More often than not, autistic kids tend to not be open to trying new food and prefer to have chicken fingers for every meal, for example. There are a few sensory factors that play part in this issue: texture, color, smell and temperature.
Children generally need help to make sure that they stay hydrated when the temperature rises, and children with special needs may require extra help. Not enough water may lead to discomfort and even serious physical distress. We are going to share some recommendations in this article about helping children to stay hydrated and why they need your help.
5 protocols we recommend to help your fussy eater open up to a larger selection of foods. Sensory Enrichment Therapy have helped many autistic persons overcome the sensory issues that prevented them from being able to enjoy a variety of foods.
Topics covered include: sensory overload, her favorite music, job interviews, how do I tell my child that he has autism, deep pressure, trying new foods, etc.
Some recent research may help us find ways to use our kids’ sensory processing difficulties to help them eat a wider variety of foods. Children with autism and Asperger’s may often refuse food because of a concern with any or all of the following sensory inputs: Temperature (e.g. only tolerates lukewarm food), Texture (e.g. refuses any crunchy food), Odor (e.g.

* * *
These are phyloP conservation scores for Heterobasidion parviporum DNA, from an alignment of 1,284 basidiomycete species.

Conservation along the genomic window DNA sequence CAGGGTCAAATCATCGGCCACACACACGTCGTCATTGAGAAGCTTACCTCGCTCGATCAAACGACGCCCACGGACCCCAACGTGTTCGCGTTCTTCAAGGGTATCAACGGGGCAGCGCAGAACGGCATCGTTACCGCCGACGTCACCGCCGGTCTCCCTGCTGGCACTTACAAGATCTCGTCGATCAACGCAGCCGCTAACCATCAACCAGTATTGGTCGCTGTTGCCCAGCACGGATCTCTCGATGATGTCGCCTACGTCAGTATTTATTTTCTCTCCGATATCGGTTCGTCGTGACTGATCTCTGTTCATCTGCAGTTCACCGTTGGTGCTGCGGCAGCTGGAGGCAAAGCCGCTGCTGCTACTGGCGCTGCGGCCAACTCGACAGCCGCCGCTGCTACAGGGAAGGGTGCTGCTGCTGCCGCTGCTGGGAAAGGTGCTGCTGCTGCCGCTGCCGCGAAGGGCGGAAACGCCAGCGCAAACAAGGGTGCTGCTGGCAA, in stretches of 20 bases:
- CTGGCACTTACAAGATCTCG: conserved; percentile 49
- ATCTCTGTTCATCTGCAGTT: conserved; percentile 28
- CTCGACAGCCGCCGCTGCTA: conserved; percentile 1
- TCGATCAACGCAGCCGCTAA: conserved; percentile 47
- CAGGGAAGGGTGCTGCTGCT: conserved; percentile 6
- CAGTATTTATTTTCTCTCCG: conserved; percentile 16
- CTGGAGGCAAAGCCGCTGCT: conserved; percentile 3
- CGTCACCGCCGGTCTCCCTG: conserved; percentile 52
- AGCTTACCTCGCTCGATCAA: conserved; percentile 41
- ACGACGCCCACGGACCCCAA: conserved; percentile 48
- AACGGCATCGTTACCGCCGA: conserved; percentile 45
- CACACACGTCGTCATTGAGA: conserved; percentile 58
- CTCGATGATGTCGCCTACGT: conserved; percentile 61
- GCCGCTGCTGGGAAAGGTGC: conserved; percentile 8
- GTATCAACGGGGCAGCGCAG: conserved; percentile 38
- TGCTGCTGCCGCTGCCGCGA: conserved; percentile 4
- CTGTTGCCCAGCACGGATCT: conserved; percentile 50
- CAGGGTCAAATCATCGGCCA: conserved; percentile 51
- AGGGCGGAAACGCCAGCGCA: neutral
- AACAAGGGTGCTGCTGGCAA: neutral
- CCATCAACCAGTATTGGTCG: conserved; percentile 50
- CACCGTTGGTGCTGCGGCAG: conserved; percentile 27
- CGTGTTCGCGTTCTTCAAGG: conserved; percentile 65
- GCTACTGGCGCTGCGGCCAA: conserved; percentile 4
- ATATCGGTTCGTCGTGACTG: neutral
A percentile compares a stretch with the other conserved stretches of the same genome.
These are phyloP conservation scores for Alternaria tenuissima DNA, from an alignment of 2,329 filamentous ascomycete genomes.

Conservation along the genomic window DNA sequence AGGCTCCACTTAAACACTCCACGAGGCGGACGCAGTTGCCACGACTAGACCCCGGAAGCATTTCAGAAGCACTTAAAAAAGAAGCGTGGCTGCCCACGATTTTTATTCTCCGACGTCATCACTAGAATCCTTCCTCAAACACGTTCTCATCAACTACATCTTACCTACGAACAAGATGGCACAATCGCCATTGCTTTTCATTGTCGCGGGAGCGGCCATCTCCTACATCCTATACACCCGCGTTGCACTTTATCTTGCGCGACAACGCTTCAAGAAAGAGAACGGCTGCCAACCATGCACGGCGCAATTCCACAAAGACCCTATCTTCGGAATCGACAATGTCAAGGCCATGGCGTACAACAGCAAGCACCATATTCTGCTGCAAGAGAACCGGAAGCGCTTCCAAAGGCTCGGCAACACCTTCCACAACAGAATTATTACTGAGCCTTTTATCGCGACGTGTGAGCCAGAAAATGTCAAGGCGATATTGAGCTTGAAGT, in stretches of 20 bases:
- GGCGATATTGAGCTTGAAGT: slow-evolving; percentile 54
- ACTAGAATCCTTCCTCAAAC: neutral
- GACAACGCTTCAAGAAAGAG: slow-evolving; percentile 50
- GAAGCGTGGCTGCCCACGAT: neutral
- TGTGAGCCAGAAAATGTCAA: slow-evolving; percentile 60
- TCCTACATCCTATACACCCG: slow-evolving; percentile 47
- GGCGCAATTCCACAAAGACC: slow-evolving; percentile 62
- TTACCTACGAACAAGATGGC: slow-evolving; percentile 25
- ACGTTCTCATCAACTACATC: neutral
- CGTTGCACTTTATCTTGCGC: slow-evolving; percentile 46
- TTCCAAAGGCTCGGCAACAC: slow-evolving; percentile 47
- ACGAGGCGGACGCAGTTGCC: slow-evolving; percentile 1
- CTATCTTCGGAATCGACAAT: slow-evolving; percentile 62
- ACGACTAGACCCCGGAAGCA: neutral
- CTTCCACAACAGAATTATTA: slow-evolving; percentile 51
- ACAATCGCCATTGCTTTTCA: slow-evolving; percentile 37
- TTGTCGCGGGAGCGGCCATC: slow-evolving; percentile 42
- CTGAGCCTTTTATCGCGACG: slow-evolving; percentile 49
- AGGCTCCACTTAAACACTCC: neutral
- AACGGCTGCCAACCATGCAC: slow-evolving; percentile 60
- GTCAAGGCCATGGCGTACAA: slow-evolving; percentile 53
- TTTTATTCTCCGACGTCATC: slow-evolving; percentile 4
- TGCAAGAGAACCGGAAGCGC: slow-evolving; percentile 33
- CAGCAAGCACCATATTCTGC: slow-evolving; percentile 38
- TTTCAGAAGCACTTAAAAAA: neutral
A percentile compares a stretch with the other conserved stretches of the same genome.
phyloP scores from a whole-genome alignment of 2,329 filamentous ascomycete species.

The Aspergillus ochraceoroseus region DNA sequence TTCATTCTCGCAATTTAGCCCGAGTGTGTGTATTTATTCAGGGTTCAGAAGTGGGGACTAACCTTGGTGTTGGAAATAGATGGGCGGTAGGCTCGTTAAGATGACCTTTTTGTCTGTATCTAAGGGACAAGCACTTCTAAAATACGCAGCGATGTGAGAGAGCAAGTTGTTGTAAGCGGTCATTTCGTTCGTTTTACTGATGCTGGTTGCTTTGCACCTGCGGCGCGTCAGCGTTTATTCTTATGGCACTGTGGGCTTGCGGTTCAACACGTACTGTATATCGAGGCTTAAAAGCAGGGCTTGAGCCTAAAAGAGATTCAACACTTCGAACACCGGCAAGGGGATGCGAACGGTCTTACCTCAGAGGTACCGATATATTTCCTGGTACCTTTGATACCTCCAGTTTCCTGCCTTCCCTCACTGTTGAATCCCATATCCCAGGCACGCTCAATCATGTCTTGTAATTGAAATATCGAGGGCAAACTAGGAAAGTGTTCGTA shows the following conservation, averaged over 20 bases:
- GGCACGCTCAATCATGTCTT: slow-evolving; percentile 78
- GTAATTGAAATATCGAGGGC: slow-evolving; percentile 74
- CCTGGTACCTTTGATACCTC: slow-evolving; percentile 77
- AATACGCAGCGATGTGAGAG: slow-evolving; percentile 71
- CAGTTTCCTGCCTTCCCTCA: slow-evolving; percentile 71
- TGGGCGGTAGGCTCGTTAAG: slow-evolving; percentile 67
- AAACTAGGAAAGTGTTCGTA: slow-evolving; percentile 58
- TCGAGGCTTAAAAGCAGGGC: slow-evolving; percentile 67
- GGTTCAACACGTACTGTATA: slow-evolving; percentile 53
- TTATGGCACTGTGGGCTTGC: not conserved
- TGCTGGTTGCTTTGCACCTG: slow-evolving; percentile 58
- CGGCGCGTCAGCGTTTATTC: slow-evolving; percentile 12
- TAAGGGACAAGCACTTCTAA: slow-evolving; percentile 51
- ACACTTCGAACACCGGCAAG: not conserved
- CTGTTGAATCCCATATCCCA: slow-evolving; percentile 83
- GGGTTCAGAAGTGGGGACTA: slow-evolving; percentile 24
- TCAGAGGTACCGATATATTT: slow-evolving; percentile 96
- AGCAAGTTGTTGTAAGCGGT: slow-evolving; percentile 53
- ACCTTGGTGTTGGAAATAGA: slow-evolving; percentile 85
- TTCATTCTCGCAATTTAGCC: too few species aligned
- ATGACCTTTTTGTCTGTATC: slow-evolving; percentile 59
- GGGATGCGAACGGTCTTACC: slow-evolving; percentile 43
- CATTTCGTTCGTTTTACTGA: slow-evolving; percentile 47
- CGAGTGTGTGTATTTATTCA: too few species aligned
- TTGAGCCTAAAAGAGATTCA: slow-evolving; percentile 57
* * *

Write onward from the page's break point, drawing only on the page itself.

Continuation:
Sometimes younger children can have a tough time after lunch. While an adult may either take a nap after lunch or some stimulants in the form of caffeine, we send our children away from the kitchen table expecting them to show contentment and a good mood. Sometimes it doesn’t work like that. For example, a four-year-old child
[av_section min_height=” min_height_px=’500px’ padding=’default’ shadow=’no-shadow’ bottom_border=’no-border-styling’ scroll_down=” id=” color=’main_color’ custom_bg=” src=” attach=’scroll’ position=’top left’ repeat=’no-repeat’ video=” video_ratio=’16:9′ video_mobile_disabled=” overlay_enable=” overlay_opacity=’0.5′ overlay_color=” overlay_pattern=” overlay_custom_pattern=”] [av_textblock size=” font_color=” color=” admin_preview_bg=”] Scientists have used MRI to see which areas of the brain light up when we touch something. They found that different areas of the brain are used
It’s official! Environmental Enrichment (a.k.a. Mendability) is now validated as an effective therapy for autism
In May 2013, Behavioral Neuroscience published the results of the first study evaluating the effectiveness of Environmental Enrichment as a therapy for Autism. The results are very promising.